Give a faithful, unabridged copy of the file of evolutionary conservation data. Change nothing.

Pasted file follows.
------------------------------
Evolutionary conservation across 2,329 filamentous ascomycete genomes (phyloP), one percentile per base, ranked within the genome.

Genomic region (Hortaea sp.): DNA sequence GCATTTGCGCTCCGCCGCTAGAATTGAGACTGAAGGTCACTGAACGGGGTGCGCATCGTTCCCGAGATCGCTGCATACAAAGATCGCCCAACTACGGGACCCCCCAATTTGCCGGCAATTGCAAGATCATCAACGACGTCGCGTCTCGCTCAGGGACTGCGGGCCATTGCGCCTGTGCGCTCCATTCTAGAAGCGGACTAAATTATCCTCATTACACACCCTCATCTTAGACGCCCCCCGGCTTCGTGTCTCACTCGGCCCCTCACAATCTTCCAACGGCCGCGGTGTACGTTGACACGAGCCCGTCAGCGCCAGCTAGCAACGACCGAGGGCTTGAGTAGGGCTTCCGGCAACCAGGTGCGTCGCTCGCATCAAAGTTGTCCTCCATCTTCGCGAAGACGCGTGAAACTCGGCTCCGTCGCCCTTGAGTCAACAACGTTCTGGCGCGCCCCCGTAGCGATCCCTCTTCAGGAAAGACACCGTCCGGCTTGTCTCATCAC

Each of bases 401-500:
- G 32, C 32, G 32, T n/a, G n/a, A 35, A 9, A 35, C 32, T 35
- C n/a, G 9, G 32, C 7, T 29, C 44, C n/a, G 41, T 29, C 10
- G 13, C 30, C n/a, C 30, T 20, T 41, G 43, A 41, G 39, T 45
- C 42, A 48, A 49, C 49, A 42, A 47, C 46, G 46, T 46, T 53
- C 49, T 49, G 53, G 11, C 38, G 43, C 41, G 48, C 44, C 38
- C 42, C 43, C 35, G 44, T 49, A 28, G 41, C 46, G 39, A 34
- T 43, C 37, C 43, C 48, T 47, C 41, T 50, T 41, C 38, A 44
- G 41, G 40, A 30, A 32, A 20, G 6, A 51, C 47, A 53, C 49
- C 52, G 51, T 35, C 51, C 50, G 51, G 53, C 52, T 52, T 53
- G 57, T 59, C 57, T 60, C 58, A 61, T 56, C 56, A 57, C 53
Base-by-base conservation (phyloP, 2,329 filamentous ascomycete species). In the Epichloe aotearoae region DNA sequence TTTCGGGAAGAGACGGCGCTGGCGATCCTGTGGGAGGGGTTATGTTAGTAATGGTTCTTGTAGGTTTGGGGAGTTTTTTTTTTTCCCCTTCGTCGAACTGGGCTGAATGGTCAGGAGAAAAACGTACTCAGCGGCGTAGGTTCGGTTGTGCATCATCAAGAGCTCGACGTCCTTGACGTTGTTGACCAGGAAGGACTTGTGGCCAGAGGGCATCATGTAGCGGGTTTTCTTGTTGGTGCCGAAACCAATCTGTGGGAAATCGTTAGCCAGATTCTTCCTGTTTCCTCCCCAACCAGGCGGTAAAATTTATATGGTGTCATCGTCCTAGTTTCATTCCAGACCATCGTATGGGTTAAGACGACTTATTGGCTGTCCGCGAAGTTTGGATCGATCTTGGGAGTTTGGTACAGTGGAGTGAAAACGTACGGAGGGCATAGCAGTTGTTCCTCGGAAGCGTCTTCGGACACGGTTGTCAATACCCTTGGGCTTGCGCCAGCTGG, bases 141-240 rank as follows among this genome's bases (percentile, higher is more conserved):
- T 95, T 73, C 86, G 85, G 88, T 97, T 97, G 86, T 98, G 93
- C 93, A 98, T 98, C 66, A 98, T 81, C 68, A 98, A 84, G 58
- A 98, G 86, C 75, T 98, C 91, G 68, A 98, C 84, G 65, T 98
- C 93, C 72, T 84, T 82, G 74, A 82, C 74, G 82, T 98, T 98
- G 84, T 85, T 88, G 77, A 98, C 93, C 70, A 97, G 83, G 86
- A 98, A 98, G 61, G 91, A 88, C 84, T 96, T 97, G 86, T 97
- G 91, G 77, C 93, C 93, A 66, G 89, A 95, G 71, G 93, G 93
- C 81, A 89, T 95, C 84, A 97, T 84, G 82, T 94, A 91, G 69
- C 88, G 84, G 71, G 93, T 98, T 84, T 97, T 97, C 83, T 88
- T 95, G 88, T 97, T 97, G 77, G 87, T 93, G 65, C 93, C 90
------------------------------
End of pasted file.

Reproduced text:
Evolutionary conservation across 2,329 filamentous ascomycete genomes (phyloP), one percentile per base, ranked within the genome.

Genomic region (Hortaea sp.): DNA sequence GCATTTGCGCTCCGCCGCTAGAATTGAGACTGAAGGTCACTGAACGGGGTGCGCATCGTTCCCGAGATCGCTGCATACAAAGATCGCCCAACTACGGGACCCCCCAATTTGCCGGCAATTGCAAGATCATCAACGACGTCGCGTCTCGCTCAGGGACTGCGGGCCATTGCGCCTGTGCGCTCCATTCTAGAAGCGGACTAAATTATCCTCATTACACACCCTCATCTTAGACGCCCCCCGGCTTCGTGTCTCACTCGGCCCCTCACAATCTTCCAACGGCCGCGGTGTACGTTGACACGAGCCCGTCAGCGCCAGCTAGCAACGACCGAGGGCTTGAGTAGGGCTTCCGGCAACCAGGTGCGTCGCTCGCATCAAAGTTGTCCTCCATCTTCGCGAAGACGCGTGAAACTCGGCTCCGTCGCCCTTGAGTCAACAACGTTCTGGCGCGCCCCCGTAGCGATCCCTCTTCAGGAAAGACACCGTCCGGCTTGTCTCATCAC

Each of bases 401-500:
- G 32, C 32, G 32, T n/a, G n/a, A 35, A 9, A 35, C 32, T 35
- C n/a, G 9, G 32, C 7, T 29, C 44, C n/a, G 41, T 29, C 10
- G 13, C 30, C n/a, C 30, T 20, T 41, G 43, A 41, G 39, T 45
- C 42, A 48, A 49, C 49, A 42, A 47, C 46, G 46, T 46, T 53
- C 49, T 49, G 53, G 11, C 38, G 43, C 41, G 48, C 44, C 38
- C 42, C 43, C 35, G 44, T 49, A 28, G 41, C 46, G 39, A 34
- T 43, C 37, C 43, C 48, T 47, C 41, T 50, T 41, C 38, A 44
- G 41, G 40, A 30, A 32, A 20, G 6, A 51, C 47, A 53, C 49
- C 52, G 51, T 35, C 51, C 50, G 51, G 53, C 52, T 52, T 53
- G 57, T 59, C 57, T 60, C 58, A 61, T 56, C 56, A 57, C 53
Base-by-base conservation (phyloP, 2,329 filamentous ascomycete species). In the Epichloe aotearoae region DNA sequence TTTCGGGAAGAGACGGCGCTGGCGATCCTGTGGGAGGGGTTATGTTAGTAATGGTTCTTGTAGGTTTGGGGAGTTTTTTTTTTTCCCCTTCGTCGAACTGGGCTGAATGGTCAGGAGAAAAACGTACTCAGCGGCGTAGGTTCGGTTGTGCATCATCAAGAGCTCGACGTCCTTGACGTTGTTGACCAGGAAGGACTTGTGGCCAGAGGGCATCATGTAGCGGGTTTTCTTGTTGGTGCCGAAACCAATCTGTGGGAAATCGTTAGCCAGATTCTTCCTGTTTCCTCCCCAACCAGGCGGTAAAATTTATATGGTGTCATCGTCCTAGTTTCATTCCAGACCATCGTATGGGTTAAGACGACTTATTGGCTGTCCGCGAAGTTTGGATCGATCTTGGGAGTTTGGTACAGTGGAGTGAAAACGTACGGAGGGCATAGCAGTTGTTCCTCGGAAGCGTCTTCGGACACGGTTGTCAATACCCTTGGGCTTGCGCCAGCTGG, bases 141-240 rank as follows among this genome's bases (percentile, higher is more conserved):
- T 95, T 73, C 86, G 85, G 88, T 97, T 97, G 86, T 98, G 93
- C 93, A 98, T 98, C 66, A 98, T 81, C 68, A 98, A 84, G 58
- A 98, G 86, C 75, T 98, C 91, G 68, A 98, C 84, G 65, T 98
- C 93, C 72, T 84, T 82, G 74, A 82, C 74, G 82, T 98, T 98
- G 84, T 85, T 88, G 77, A 98, C 93, C 70, A 97, G 83, G 86
- A 98, A 98, G 61, G 91, A 88, C 84, T 96, T 97, G 86, T 97
- G 91, G 77, C 93, C 93, A 66, G 89, A 95, G 71, G 93, G 93
- C 81, A 89, T 95, C 84, A 97, T 84, G 82, T 94, A 91, G 69
- C 88, G 84, G 71, G 93, T 98, T 84, T 97, T 97, C 83, T 88
- T 95, G 88, T 97, T 97, G 77, G 87, T 93, G 65, C 93, C 90